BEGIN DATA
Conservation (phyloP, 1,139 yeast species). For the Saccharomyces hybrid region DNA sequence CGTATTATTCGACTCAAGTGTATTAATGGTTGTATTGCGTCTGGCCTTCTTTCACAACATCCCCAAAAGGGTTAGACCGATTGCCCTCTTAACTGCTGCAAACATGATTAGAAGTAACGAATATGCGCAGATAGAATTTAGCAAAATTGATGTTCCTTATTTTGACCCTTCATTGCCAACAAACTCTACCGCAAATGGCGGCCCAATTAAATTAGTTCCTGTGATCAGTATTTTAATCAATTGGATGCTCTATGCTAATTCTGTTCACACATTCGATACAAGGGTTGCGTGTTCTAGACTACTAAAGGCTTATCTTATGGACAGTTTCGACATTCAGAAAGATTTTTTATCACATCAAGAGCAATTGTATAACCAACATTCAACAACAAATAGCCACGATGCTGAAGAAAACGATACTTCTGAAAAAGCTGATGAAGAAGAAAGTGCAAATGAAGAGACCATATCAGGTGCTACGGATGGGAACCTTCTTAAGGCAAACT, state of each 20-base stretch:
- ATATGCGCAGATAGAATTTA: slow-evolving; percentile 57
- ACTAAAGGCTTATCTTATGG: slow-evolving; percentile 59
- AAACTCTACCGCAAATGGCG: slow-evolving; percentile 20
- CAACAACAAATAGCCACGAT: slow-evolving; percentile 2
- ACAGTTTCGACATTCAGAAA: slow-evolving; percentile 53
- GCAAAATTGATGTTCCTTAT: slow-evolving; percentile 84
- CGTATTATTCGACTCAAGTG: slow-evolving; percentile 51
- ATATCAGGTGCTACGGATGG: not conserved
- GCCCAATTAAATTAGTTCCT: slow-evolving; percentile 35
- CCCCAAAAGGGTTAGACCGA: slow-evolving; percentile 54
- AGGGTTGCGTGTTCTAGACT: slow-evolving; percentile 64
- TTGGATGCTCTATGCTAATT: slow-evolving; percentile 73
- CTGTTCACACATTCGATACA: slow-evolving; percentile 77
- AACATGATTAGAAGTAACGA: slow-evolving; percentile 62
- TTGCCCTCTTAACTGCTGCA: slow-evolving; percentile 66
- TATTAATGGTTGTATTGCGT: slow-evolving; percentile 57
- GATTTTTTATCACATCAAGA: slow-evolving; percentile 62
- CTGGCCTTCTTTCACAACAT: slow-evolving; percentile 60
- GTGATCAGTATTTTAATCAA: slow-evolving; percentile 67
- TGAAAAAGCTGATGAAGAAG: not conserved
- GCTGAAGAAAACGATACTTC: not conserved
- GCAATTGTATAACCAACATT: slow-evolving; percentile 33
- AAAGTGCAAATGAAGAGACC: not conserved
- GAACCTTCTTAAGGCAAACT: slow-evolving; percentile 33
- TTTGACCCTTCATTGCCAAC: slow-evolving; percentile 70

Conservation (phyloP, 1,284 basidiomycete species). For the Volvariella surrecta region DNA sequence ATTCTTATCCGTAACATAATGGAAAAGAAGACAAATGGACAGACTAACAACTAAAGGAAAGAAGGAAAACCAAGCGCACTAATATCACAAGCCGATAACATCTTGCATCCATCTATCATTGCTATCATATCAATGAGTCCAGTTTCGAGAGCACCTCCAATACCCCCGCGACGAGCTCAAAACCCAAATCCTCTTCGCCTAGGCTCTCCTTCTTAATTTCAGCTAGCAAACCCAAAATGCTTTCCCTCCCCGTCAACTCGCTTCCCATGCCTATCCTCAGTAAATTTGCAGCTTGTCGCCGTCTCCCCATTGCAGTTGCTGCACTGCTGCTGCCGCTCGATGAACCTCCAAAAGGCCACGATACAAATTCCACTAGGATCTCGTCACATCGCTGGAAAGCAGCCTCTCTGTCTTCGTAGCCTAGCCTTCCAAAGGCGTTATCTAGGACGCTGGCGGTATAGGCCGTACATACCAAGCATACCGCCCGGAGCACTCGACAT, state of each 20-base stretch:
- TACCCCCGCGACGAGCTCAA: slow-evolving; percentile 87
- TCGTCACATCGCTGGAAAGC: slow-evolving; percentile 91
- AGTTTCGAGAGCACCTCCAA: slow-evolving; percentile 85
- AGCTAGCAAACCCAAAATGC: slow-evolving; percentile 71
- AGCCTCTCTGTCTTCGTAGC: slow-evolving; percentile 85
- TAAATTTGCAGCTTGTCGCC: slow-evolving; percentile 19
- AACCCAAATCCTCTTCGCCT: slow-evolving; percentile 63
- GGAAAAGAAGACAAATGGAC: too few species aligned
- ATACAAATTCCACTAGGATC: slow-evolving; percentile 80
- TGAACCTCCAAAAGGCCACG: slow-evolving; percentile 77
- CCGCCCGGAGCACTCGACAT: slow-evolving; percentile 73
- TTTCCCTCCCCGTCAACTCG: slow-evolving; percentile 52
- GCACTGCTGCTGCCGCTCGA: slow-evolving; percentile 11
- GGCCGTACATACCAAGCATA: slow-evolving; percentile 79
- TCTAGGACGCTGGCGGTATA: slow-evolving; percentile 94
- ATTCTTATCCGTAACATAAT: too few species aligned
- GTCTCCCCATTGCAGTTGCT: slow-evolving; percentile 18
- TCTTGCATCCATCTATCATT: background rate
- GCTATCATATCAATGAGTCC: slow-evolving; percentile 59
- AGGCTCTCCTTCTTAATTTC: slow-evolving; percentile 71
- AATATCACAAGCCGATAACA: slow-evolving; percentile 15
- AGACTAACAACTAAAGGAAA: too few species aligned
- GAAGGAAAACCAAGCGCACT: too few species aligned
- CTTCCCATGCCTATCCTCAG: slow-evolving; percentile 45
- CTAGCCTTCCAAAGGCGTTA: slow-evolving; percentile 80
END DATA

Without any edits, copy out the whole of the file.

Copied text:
Conservation (phyloP, 1,139 yeast species). For the Saccharomyces hybrid region DNA sequence CGTATTATTCGACTCAAGTGTATTAATGGTTGTATTGCGTCTGGCCTTCTTTCACAACATCCCCAAAAGGGTTAGACCGATTGCCCTCTTAACTGCTGCAAACATGATTAGAAGTAACGAATATGCGCAGATAGAATTTAGCAAAATTGATGTTCCTTATTTTGACCCTTCATTGCCAACAAACTCTACCGCAAATGGCGGCCCAATTAAATTAGTTCCTGTGATCAGTATTTTAATCAATTGGATGCTCTATGCTAATTCTGTTCACACATTCGATACAAGGGTTGCGTGTTCTAGACTACTAAAGGCTTATCTTATGGACAGTTTCGACATTCAGAAAGATTTTTTATCACATCAAGAGCAATTGTATAACCAACATTCAACAACAAATAGCCACGATGCTGAAGAAAACGATACTTCTGAAAAAGCTGATGAAGAAGAAAGTGCAAATGAAGAGACCATATCAGGTGCTACGGATGGGAACCTTCTTAAGGCAAACT, state of each 20-base stretch:
- ATATGCGCAGATAGAATTTA: slow-evolving; percentile 57
- ACTAAAGGCTTATCTTATGG: slow-evolving; percentile 59
- AAACTCTACCGCAAATGGCG: slow-evolving; percentile 20
- CAACAACAAATAGCCACGAT: slow-evolving; percentile 2
- ACAGTTTCGACATTCAGAAA: slow-evolving; percentile 53
- GCAAAATTGATGTTCCTTAT: slow-evolving; percentile 84
- CGTATTATTCGACTCAAGTG: slow-evolving; percentile 51
- ATATCAGGTGCTACGGATGG: not conserved
- GCCCAATTAAATTAGTTCCT: slow-evolving; percentile 35
- CCCCAAAAGGGTTAGACCGA: slow-evolving; percentile 54
- AGGGTTGCGTGTTCTAGACT: slow-evolving; percentile 64
- TTGGATGCTCTATGCTAATT: slow-evolving; percentile 73
- CTGTTCACACATTCGATACA: slow-evolving; percentile 77
- AACATGATTAGAAGTAACGA: slow-evolving; percentile 62
- TTGCCCTCTTAACTGCTGCA: slow-evolving; percentile 66
- TATTAATGGTTGTATTGCGT: slow-evolving; percentile 57
- GATTTTTTATCACATCAAGA: slow-evolving; percentile 62
- CTGGCCTTCTTTCACAACAT: slow-evolving; percentile 60
- GTGATCAGTATTTTAATCAA: slow-evolving; percentile 67
- TGAAAAAGCTGATGAAGAAG: not conserved
- GCTGAAGAAAACGATACTTC: not conserved
- GCAATTGTATAACCAACATT: slow-evolving; percentile 33
- AAAGTGCAAATGAAGAGACC: not conserved
- GAACCTTCTTAAGGCAAACT: slow-evolving; percentile 33
- TTTGACCCTTCATTGCCAAC: slow-evolving; percentile 70

Conservation (phyloP, 1,284 basidiomycete species). For the Volvariella surrecta region DNA sequence ATTCTTATCCGTAACATAATGGAAAAGAAGACAAATGGACAGACTAACAACTAAAGGAAAGAAGGAAAACCAAGCGCACTAATATCACAAGCCGATAACATCTTGCATCCATCTATCATTGCTATCATATCAATGAGTCCAGTTTCGAGAGCACCTCCAATACCCCCGCGACGAGCTCAAAACCCAAATCCTCTTCGCCTAGGCTCTCCTTCTTAATTTCAGCTAGCAAACCCAAAATGCTTTCCCTCCCCGTCAACTCGCTTCCCATGCCTATCCTCAGTAAATTTGCAGCTTGTCGCCGTCTCCCCATTGCAGTTGCTGCACTGCTGCTGCCGCTCGATGAACCTCCAAAAGGCCACGATACAAATTCCACTAGGATCTCGTCACATCGCTGGAAAGCAGCCTCTCTGTCTTCGTAGCCTAGCCTTCCAAAGGCGTTATCTAGGACGCTGGCGGTATAGGCCGTACATACCAAGCATACCGCCCGGAGCACTCGACAT, state of each 20-base stretch:
- TACCCCCGCGACGAGCTCAA: slow-evolving; percentile 87
- TCGTCACATCGCTGGAAAGC: slow-evolving; percentile 91
- AGTTTCGAGAGCACCTCCAA: slow-evolving; percentile 85
- AGCTAGCAAACCCAAAATGC: slow-evolving; percentile 71
- AGCCTCTCTGTCTTCGTAGC: slow-evolving; percentile 85
- TAAATTTGCAGCTTGTCGCC: slow-evolving; percentile 19
- AACCCAAATCCTCTTCGCCT: slow-evolving; percentile 63
- GGAAAAGAAGACAAATGGAC: too few species aligned
- ATACAAATTCCACTAGGATC: slow-evolving; percentile 80
- TGAACCTCCAAAAGGCCACG: slow-evolving; percentile 77
- CCGCCCGGAGCACTCGACAT: slow-evolving; percentile 73
- TTTCCCTCCCCGTCAACTCG: slow-evolving; percentile 52
- GCACTGCTGCTGCCGCTCGA: slow-evolving; percentile 11
- GGCCGTACATACCAAGCATA: slow-evolving; percentile 79
- TCTAGGACGCTGGCGGTATA: slow-evolving; percentile 94
- ATTCTTATCCGTAACATAAT: too few species aligned
- GTCTCCCCATTGCAGTTGCT: slow-evolving; percentile 18
- TCTTGCATCCATCTATCATT: background rate
- GCTATCATATCAATGAGTCC: slow-evolving; percentile 59
- AGGCTCTCCTTCTTAATTTC: slow-evolving; percentile 71
- AATATCACAAGCCGATAACA: slow-evolving; percentile 15
- AGACTAACAACTAAAGGAAA: too few species aligned
- GAAGGAAAACCAAGCGCACT: too few species aligned
- CTTCCCATGCCTATCCTCAG: slow-evolving; percentile 45
- CTAGCCTTCCAAAGGCGTTA: slow-evolving; percentile 80